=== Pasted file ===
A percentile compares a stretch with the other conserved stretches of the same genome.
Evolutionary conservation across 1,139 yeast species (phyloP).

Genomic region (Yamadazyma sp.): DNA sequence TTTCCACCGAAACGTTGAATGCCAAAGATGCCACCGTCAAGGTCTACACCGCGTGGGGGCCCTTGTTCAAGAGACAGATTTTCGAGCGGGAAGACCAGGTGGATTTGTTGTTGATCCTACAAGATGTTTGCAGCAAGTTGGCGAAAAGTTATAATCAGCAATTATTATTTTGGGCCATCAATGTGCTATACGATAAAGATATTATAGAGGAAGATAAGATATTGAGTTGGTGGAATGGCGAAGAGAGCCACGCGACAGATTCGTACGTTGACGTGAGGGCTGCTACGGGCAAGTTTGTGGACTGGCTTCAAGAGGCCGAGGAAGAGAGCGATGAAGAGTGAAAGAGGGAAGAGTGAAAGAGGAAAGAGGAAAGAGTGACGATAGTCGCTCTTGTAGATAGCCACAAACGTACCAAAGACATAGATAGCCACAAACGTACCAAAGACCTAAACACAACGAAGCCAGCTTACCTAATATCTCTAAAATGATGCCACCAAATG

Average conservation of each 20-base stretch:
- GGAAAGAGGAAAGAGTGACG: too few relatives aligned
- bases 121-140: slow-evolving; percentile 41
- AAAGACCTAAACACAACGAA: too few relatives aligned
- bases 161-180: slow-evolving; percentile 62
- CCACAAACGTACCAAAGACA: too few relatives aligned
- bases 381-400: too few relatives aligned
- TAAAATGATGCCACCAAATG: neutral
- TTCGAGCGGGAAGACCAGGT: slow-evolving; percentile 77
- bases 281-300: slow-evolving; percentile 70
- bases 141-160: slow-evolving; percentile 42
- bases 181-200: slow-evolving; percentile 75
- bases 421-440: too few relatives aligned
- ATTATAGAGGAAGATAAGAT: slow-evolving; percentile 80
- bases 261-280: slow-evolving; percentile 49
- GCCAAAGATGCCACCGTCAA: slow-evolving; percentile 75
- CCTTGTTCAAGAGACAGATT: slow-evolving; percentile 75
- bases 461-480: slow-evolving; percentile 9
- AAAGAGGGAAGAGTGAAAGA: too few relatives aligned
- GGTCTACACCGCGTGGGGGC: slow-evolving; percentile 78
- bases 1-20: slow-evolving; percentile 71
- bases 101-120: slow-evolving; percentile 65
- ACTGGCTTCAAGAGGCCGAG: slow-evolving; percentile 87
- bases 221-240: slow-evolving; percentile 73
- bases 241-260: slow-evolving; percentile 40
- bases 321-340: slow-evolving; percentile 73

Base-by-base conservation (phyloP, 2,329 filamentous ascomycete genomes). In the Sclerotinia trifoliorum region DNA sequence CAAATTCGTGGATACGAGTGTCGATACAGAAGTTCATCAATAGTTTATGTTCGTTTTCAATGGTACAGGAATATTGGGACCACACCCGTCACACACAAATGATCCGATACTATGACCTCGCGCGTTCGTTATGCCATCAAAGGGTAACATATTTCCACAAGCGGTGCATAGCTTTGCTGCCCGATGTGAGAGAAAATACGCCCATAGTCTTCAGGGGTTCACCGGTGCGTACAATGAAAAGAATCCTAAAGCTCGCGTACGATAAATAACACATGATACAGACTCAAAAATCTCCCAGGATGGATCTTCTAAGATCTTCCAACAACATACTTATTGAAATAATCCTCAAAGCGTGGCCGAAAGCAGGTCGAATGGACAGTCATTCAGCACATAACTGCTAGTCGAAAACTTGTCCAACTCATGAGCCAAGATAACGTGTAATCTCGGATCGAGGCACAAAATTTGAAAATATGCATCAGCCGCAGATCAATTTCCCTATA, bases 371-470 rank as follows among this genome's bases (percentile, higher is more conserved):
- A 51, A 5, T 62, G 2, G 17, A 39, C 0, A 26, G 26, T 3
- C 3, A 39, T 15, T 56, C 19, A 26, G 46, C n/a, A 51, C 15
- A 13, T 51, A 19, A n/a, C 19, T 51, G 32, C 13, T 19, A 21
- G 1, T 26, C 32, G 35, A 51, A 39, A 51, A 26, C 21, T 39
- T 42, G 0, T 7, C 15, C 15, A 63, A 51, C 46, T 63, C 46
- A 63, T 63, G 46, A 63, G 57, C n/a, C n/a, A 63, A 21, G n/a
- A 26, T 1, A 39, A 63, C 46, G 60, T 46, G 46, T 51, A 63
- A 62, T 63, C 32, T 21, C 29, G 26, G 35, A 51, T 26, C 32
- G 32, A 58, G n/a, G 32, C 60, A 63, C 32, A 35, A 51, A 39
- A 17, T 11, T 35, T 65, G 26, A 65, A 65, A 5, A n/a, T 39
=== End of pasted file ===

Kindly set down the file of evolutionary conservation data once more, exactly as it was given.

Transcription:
A percentile compares a stretch with the other conserved stretches of the same genome.
Evolutionary conservation across 1,139 yeast species (phyloP).

Genomic region (Yamadazyma sp.): DNA sequence TTTCCACCGAAACGTTGAATGCCAAAGATGCCACCGTCAAGGTCTACACCGCGTGGGGGCCCTTGTTCAAGAGACAGATTTTCGAGCGGGAAGACCAGGTGGATTTGTTGTTGATCCTACAAGATGTTTGCAGCAAGTTGGCGAAAAGTTATAATCAGCAATTATTATTTTGGGCCATCAATGTGCTATACGATAAAGATATTATAGAGGAAGATAAGATATTGAGTTGGTGGAATGGCGAAGAGAGCCACGCGACAGATTCGTACGTTGACGTGAGGGCTGCTACGGGCAAGTTTGTGGACTGGCTTCAAGAGGCCGAGGAAGAGAGCGATGAAGAGTGAAAGAGGGAAGAGTGAAAGAGGAAAGAGGAAAGAGTGACGATAGTCGCTCTTGTAGATAGCCACAAACGTACCAAAGACATAGATAGCCACAAACGTACCAAAGACCTAAACACAACGAAGCCAGCTTACCTAATATCTCTAAAATGATGCCACCAAATG

Average conservation of each 20-base stretch:
- GGAAAGAGGAAAGAGTGACG: too few relatives aligned
- bases 121-140: slow-evolving; percentile 41
- AAAGACCTAAACACAACGAA: too few relatives aligned
- bases 161-180: slow-evolving; percentile 62
- CCACAAACGTACCAAAGACA: too few relatives aligned
- bases 381-400: too few relatives aligned
- TAAAATGATGCCACCAAATG: neutral
- TTCGAGCGGGAAGACCAGGT: slow-evolving; percentile 77
- bases 281-300: slow-evolving; percentile 70
- bases 141-160: slow-evolving; percentile 42
- bases 181-200: slow-evolving; percentile 75
- bases 421-440: too few relatives aligned
- ATTATAGAGGAAGATAAGAT: slow-evolving; percentile 80
- bases 261-280: slow-evolving; percentile 49
- GCCAAAGATGCCACCGTCAA: slow-evolving; percentile 75
- CCTTGTTCAAGAGACAGATT: slow-evolving; percentile 75
- bases 461-480: slow-evolving; percentile 9
- AAAGAGGGAAGAGTGAAAGA: too few relatives aligned
- GGTCTACACCGCGTGGGGGC: slow-evolving; percentile 78
- bases 1-20: slow-evolving; percentile 71
- bases 101-120: slow-evolving; percentile 65
- ACTGGCTTCAAGAGGCCGAG: slow-evolving; percentile 87
- bases 221-240: slow-evolving; percentile 73
- bases 241-260: slow-evolving; percentile 40
- bases 321-340: slow-evolving; percentile 73

Base-by-base conservation (phyloP, 2,329 filamentous ascomycete genomes). In the Sclerotinia trifoliorum region DNA sequence CAAATTCGTGGATACGAGTGTCGATACAGAAGTTCATCAATAGTTTATGTTCGTTTTCAATGGTACAGGAATATTGGGACCACACCCGTCACACACAAATGATCCGATACTATGACCTCGCGCGTTCGTTATGCCATCAAAGGGTAACATATTTCCACAAGCGGTGCATAGCTTTGCTGCCCGATGTGAGAGAAAATACGCCCATAGTCTTCAGGGGTTCACCGGTGCGTACAATGAAAAGAATCCTAAAGCTCGCGTACGATAAATAACACATGATACAGACTCAAAAATCTCCCAGGATGGATCTTCTAAGATCTTCCAACAACATACTTATTGAAATAATCCTCAAAGCGTGGCCGAAAGCAGGTCGAATGGACAGTCATTCAGCACATAACTGCTAGTCGAAAACTTGTCCAACTCATGAGCCAAGATAACGTGTAATCTCGGATCGAGGCACAAAATTTGAAAATATGCATCAGCCGCAGATCAATTTCCCTATA, bases 371-470 rank as follows among this genome's bases (percentile, higher is more conserved):
- A 51, A 5, T 62, G 2, G 17, A 39, C 0, A 26, G 26, T 3
- C 3, A 39, T 15, T 56, C 19, A 26, G 46, C n/a, A 51, C 15
- A 13, T 51, A 19, A n/a, C 19, T 51, G 32, C 13, T 19, A 21
- G 1, T 26, C 32, G 35, A 51, A 39, A 51, A 26, C 21, T 39
- T 42, G 0, T 7, C 15, C 15, A 63, A 51, C 46, T 63, C 46
- A 63, T 63, G 46, A 63, G 57, C n/a, C n/a, A 63, A 21, G n/a
- A 26, T 1, A 39, A 63, C 46, G 60, T 46, G 46, T 51, A 63
- A 62, T 63, C 32, T 21, C 29, G 26, G 35, A 51, T 26, C 32
- G 32, A 58, G n/a, G 32, C 60, A 63, C 32, A 35, A 51, A 39
- A 17, T 11, T 35, T 65, G 26, A 65, A 65, A 5, A n/a, T 39